How to plan your digital life after death

These days many of us live our lives almost entirely online. That means a lot of loose digital ends when our physical life ends. Just think about it: subscription services, online banking, PayPal accounts, Bitcoin profit, utility accounts, not to mention social media and email.

The question of how to deal with your digital life after death is becoming a key consideration for people like lawyers and financial advisors. After all cleaning up the maze of accounts, email addresses, and subscriptions will be necessary for the effective closing of your estate.

Too many of us still have our heads stuck firmly in the sand when it comes to thinking about getting digitally in order; most people don’t even understand how many digital assets they will be leaving behind.

Taking Stock of Your Digital Assets

Just as you have to analyse all of your physical and financial assets when preparing to write your will, you should also itemise your digital assets so that they can be appropriately dealt with after death. For some people, this will be as simple as some photos and videos, a social media account or two, and an online banking profile. For others, however, it can be so much more.

Firstly, you should make a list of your social media accounts and email addresses. Do you have any that are purely for spam or non-important things? Or, more importantly, do you have any that are linked entirely to the big things like insurance policies or PayPal accounts? Think about which your executors are likely to need access to. Some providers, like Google, allow you to automatically designate someone to manage your inactive accounts. Their Inactive Account Manager feature lets you decide how long your account must remain inactive for them to get access (the default is 3 months) and to choose what information they get access to (in case there are things you wish to keep private even after death). For some other accounts, you might need to write down your email addresses and passwords. Likewise, some social media accounts, like Facebook, let you designate a Legacy Contact who can manage your account, but not access it fully or delete it. If you want them to be able to remove it, you will need to leave your login details for them. Finally, consider all subscriptions and financial accounts, and if you have any digital financial assets it is wise to undertake a digital profit review. Find out what you need to do to pass on all your digital financial assets when the time comes.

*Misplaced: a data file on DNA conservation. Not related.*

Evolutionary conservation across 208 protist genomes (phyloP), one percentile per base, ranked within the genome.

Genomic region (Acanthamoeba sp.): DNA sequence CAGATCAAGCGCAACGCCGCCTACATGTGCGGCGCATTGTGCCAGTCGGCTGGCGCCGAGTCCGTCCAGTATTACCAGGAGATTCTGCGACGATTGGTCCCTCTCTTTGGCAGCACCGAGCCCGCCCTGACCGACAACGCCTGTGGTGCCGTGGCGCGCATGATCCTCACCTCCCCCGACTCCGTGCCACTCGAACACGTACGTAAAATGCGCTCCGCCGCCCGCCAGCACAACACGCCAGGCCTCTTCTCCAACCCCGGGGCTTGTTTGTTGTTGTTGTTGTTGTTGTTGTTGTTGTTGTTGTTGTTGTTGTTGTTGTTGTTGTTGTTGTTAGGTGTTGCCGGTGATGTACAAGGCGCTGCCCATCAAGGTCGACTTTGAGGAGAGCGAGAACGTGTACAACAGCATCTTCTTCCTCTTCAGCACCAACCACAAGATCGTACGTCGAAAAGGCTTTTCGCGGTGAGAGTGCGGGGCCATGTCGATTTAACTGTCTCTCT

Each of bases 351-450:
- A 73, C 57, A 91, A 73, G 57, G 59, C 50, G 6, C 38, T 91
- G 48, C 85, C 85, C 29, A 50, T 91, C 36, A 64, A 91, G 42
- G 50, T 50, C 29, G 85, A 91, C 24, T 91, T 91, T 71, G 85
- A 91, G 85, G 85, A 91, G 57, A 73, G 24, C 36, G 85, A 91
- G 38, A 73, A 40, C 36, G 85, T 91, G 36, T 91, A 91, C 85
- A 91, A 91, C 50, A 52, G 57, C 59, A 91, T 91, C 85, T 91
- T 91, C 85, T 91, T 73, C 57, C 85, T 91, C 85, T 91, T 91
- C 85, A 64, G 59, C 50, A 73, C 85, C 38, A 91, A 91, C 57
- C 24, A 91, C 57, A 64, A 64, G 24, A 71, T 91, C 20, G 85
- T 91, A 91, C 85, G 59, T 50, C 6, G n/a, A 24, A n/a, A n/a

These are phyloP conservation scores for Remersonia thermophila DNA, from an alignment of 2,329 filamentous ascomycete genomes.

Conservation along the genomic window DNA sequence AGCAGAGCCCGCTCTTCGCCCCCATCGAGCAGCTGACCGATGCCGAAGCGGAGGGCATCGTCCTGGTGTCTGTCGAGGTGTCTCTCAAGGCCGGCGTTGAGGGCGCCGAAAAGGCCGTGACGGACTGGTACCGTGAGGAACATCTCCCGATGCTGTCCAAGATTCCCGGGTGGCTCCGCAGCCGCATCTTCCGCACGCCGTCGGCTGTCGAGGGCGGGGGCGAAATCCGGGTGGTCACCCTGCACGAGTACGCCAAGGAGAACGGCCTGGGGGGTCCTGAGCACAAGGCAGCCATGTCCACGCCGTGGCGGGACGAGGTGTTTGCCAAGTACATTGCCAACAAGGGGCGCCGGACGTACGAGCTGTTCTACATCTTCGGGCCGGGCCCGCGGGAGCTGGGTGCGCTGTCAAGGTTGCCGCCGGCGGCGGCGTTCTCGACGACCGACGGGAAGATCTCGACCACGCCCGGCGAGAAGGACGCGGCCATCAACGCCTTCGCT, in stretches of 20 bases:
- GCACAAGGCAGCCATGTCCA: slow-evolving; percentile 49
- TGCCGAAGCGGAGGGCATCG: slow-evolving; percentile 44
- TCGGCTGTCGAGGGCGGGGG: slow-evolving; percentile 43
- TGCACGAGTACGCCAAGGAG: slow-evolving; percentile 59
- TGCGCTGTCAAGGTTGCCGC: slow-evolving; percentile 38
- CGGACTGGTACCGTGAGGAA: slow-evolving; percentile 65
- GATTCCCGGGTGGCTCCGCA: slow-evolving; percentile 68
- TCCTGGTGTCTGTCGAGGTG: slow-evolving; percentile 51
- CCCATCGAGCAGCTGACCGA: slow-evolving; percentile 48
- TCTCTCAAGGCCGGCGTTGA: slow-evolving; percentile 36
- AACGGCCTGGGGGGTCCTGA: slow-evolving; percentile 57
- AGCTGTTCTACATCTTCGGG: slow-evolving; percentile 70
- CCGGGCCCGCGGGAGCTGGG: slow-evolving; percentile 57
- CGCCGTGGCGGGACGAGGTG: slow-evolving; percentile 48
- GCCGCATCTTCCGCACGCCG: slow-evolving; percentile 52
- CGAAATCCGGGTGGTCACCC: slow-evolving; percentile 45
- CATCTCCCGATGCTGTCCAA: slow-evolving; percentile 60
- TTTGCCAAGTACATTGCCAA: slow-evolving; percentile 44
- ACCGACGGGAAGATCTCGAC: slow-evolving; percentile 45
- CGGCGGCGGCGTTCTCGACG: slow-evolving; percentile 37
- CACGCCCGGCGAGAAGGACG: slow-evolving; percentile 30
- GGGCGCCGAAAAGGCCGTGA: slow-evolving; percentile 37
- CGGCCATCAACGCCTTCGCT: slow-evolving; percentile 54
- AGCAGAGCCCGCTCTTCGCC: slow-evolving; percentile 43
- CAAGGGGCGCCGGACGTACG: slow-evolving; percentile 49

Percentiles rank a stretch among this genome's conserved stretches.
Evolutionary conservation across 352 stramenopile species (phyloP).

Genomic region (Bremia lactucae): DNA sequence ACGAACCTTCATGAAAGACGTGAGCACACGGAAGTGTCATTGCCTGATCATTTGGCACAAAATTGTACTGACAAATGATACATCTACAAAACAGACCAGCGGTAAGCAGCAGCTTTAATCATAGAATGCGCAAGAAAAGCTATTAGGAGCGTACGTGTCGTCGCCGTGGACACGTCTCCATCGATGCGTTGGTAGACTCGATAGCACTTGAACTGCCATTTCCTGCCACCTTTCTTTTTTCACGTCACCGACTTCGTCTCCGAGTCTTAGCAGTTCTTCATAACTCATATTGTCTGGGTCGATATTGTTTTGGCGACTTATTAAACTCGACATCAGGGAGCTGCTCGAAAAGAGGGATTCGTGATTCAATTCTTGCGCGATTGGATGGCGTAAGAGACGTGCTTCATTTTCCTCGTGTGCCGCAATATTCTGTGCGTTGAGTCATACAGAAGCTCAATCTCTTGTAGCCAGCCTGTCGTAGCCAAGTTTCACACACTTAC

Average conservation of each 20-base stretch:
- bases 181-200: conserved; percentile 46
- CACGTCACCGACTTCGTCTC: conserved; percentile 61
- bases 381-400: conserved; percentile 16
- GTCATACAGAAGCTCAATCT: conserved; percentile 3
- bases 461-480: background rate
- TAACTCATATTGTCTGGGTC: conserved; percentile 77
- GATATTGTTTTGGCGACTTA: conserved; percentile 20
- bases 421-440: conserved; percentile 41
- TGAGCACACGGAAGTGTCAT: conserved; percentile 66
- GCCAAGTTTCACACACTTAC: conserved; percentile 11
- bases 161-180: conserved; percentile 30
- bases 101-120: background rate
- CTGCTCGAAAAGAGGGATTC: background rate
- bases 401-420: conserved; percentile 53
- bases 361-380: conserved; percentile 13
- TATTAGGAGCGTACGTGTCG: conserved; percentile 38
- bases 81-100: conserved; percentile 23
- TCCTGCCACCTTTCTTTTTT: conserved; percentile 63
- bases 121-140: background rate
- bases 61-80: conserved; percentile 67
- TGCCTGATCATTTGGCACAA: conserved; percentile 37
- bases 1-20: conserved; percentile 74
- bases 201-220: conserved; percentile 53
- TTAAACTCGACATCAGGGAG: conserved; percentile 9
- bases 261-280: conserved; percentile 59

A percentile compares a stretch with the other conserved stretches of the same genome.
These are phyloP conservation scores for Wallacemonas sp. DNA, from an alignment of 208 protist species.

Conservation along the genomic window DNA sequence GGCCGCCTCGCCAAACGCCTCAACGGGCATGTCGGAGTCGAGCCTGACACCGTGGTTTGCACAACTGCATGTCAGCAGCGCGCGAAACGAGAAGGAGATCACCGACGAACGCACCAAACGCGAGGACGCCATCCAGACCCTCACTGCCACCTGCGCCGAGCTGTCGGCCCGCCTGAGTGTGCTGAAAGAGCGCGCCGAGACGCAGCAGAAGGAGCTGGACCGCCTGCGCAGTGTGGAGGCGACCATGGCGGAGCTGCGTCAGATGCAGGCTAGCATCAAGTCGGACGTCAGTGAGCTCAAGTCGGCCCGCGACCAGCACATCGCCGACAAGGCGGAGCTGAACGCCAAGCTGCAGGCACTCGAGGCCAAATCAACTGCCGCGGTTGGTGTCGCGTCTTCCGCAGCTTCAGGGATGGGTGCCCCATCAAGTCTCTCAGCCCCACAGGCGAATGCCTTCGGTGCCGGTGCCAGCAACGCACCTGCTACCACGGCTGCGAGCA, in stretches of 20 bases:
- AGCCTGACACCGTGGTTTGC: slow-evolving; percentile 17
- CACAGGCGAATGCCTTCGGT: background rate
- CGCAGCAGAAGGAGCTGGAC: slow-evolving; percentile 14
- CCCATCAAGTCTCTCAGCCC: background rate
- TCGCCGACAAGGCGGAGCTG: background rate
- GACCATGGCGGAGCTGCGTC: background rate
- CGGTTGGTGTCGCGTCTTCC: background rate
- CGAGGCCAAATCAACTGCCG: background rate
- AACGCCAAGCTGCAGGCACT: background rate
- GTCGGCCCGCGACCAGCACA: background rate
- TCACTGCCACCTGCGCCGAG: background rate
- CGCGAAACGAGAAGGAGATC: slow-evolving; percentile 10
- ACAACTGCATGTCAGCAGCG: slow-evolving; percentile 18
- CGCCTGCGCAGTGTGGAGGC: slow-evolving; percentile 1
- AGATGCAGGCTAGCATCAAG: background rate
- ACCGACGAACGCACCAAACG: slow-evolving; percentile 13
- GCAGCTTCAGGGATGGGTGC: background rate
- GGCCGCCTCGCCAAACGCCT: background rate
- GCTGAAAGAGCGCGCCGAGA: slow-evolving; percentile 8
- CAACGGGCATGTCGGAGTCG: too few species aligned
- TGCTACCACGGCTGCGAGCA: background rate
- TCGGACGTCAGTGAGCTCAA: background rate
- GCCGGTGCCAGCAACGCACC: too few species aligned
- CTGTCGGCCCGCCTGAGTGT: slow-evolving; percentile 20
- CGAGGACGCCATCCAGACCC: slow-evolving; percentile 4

Implementing Your Wishes

There are many companies who will let you designate a person to manage your accounts in the event of your passing, but sometimes managing your digital life after death isn’t so easy.

First and foremost, however, you need to have a will in order, and you will need to leave instructions for your executors. With simple things like email addresses where you cannot automatically nominate an inactive account manager, you should leave the details, but do not include the details in your will as this will be made public after it has been officially read and implemented. It may be wise to have a separate document or to use a service like LastPass to keep all passwords together for sending to your nominated person.

When choosing who should administrate your digital estate, do not just think about who you trust (though that is key), but also about who will be capable of navigating the technological work you have set them. If needs be you can even designate two people two work in tandem. Technological intelligence becomes more important if you have, for example, bitcoin wallets as well as more traditional online assets.

Finally, for those companies and service which require explicit consent from you (some will ask for this even if your executor contacts them, which could lead to a lengthy verification process) you should write up letters of authority. Name your appointed representative, give them permission to act on your behalf, and sign these letters in front of witnesses (who should also sign the letters). Just remember to keep these safeguards and documents up-to-date, and change them whenever you change your will.

None of us can ever truly be prepared for death, but when you have the right measures in place, you can make it less trying for your loved ones. Make sure your digital life is easy to clean up after death; start thinking about the future today.

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